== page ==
Ocular side effects of amiodarone

Surv Ophthalmol. 1998 Jan-Feb;42(4):360-6. doi: 10.1016/s0039-6257(97)00118-5.


Amiodarone is an effective antiarrhythmic agent. During therapy, intracytoplasmic lamellar deposits occur in the cornea, lens, retina, and optic nerve. The most common symptom, reported by 1.4-40.0% of patients, is colored rings around lights. The most common ocular finding is corneal epithelial opacities resembling a cat's whiskers in 70-100% of patients; however, lens opacities have been reported in 50-60% of patients. Neither type of deposit impairs visual acuity, and their presence is not contraindicative to continued amiodarone treatment. Retinopathy has, rarely, been reported in association with amiodarone treatment. Optic neuropathy in patients receiving the drug for various lengths of time has been reported as having incidences of 1.3% during the preceding 8 years and 1.76% during the preceding 10 years. Although a causal relationship is not well established, if optic neuropathy is observed, discontinuing or reducing the medication, if not life threatening, should be considered.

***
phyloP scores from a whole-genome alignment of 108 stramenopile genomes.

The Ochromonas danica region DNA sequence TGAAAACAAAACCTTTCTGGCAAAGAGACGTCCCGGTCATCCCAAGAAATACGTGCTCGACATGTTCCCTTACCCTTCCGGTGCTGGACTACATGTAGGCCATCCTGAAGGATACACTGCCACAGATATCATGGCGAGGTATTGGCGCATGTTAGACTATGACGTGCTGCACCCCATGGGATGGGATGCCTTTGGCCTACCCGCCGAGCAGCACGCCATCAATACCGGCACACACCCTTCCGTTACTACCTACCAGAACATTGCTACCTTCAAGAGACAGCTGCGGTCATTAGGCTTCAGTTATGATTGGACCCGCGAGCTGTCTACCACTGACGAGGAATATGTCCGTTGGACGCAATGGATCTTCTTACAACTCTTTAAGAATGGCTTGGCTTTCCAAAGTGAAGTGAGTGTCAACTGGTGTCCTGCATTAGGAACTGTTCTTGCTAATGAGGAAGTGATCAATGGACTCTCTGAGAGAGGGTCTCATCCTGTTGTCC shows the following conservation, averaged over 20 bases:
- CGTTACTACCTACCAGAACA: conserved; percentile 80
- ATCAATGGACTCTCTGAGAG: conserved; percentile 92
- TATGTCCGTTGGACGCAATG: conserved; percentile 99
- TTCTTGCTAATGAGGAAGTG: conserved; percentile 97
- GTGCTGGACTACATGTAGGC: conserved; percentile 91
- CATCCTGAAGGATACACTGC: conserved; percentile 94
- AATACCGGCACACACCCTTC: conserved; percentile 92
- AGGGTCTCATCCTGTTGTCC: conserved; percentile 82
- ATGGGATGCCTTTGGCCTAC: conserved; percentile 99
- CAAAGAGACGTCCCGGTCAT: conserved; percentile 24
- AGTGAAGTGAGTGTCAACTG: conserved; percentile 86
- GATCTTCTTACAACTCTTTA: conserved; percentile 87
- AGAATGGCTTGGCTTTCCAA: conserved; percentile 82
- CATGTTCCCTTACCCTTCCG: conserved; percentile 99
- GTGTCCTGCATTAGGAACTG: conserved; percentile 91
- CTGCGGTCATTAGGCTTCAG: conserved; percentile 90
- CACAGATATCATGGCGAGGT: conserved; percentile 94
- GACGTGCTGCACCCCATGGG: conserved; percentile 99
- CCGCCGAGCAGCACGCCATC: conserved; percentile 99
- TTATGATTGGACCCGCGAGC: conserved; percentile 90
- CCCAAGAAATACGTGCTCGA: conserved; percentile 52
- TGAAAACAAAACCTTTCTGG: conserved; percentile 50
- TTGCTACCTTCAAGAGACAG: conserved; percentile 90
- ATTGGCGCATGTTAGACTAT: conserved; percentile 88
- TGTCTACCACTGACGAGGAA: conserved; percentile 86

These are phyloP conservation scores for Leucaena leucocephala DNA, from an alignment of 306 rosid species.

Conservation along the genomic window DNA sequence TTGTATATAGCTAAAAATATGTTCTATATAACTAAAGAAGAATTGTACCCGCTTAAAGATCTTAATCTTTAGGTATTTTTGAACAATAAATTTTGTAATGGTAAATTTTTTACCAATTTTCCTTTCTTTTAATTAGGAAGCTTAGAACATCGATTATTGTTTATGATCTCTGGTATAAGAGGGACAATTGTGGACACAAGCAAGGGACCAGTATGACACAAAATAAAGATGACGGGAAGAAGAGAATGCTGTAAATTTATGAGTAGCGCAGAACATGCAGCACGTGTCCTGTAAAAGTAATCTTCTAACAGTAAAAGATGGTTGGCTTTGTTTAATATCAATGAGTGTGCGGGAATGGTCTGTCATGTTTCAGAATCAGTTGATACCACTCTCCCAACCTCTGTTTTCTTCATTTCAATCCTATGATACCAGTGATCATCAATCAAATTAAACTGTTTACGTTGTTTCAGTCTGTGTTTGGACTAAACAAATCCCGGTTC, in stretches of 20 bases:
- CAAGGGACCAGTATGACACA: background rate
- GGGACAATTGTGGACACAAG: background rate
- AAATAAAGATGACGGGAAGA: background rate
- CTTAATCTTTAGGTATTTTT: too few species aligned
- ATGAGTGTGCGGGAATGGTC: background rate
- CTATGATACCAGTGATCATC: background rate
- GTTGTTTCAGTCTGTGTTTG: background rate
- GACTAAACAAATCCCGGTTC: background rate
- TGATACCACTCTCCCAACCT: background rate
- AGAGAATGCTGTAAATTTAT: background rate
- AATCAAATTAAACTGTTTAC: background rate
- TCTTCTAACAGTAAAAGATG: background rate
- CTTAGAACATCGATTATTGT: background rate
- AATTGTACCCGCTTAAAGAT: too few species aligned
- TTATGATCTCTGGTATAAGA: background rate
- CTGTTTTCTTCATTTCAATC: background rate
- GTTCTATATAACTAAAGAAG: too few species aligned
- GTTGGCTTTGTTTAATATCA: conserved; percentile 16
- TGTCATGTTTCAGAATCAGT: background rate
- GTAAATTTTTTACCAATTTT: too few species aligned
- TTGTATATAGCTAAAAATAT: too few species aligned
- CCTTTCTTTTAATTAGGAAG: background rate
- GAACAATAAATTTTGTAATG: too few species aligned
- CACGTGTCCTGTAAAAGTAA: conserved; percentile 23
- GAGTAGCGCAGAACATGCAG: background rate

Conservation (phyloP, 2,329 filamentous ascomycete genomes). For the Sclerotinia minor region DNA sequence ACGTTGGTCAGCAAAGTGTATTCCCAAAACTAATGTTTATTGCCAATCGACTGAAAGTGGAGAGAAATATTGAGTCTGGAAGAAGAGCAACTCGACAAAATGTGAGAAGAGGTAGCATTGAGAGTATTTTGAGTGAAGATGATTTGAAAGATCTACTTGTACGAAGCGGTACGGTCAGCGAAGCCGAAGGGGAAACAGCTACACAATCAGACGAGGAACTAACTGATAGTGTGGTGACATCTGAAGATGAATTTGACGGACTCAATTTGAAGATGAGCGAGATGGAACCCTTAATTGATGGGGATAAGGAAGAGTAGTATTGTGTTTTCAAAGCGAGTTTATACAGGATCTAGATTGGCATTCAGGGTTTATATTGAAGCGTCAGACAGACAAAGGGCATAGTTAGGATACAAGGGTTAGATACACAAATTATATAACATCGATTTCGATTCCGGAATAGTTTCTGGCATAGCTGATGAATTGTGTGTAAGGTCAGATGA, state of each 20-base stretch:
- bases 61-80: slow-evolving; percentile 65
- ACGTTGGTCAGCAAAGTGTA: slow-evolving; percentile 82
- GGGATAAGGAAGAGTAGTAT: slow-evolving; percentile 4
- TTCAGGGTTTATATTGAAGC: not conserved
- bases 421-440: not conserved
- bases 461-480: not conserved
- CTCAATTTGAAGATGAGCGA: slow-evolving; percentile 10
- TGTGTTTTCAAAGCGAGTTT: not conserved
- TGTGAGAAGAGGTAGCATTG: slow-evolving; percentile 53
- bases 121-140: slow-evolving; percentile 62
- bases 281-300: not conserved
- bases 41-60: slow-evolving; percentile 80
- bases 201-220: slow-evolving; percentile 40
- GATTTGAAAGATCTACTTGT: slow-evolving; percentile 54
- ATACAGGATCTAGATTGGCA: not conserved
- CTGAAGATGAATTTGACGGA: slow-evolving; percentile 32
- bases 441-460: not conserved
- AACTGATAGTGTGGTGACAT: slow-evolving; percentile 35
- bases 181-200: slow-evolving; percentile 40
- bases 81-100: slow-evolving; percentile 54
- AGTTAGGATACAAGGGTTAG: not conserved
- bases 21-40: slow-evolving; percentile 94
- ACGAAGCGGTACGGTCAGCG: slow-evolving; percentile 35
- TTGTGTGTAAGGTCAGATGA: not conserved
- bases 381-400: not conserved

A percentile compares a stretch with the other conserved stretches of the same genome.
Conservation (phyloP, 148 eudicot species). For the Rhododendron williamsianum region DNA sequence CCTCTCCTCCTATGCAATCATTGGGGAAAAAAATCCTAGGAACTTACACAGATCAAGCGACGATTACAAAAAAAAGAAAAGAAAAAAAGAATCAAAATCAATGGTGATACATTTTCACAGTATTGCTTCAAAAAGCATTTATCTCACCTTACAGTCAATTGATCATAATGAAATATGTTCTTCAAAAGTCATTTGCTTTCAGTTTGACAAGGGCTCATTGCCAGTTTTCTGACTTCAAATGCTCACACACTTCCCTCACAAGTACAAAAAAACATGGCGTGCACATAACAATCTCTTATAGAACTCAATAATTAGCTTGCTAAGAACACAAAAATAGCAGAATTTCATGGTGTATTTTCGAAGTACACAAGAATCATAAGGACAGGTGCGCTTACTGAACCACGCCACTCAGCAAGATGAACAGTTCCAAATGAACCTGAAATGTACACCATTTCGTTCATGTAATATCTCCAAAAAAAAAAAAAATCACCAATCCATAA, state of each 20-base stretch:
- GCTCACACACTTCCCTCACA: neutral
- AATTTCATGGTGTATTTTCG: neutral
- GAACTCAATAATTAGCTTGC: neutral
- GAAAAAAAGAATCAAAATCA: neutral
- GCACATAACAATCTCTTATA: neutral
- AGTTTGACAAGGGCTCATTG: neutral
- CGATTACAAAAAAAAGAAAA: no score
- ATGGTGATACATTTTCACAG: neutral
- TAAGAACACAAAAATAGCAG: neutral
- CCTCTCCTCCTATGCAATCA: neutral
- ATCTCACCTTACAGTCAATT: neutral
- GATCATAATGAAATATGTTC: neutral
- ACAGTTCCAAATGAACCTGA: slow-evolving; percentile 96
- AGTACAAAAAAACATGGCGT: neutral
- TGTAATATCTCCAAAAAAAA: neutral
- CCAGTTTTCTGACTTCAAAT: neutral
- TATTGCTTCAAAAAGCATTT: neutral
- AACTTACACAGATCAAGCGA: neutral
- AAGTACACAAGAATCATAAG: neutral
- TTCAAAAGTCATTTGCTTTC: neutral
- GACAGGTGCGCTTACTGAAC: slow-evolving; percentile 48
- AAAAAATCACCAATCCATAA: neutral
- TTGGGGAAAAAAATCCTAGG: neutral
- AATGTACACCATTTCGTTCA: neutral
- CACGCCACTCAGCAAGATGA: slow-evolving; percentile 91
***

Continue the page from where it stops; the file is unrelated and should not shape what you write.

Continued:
Publication types

  • Review

MeSH terms

  • Amiodarone / adverse effects*
  • Amiodarone / pharmacokinetics
  • Animals
  • Anti-Arrhythmia Agents / adverse effects*
  • Anti-Arrhythmia Agents / pharmacokinetics
  • Color Perception / drug effects
  • Electroretinography / drug effects
  • Eye / drug effects*
  • Eye / metabolism
  • Eye / pathology
  • Eye Diseases / chemically induced*
  • Eye Diseases / metabolism
  • Eye Diseases / pathology
  • Humans
  • Rats


  • Anti-Arrhythmia Agents
  • Amiodarone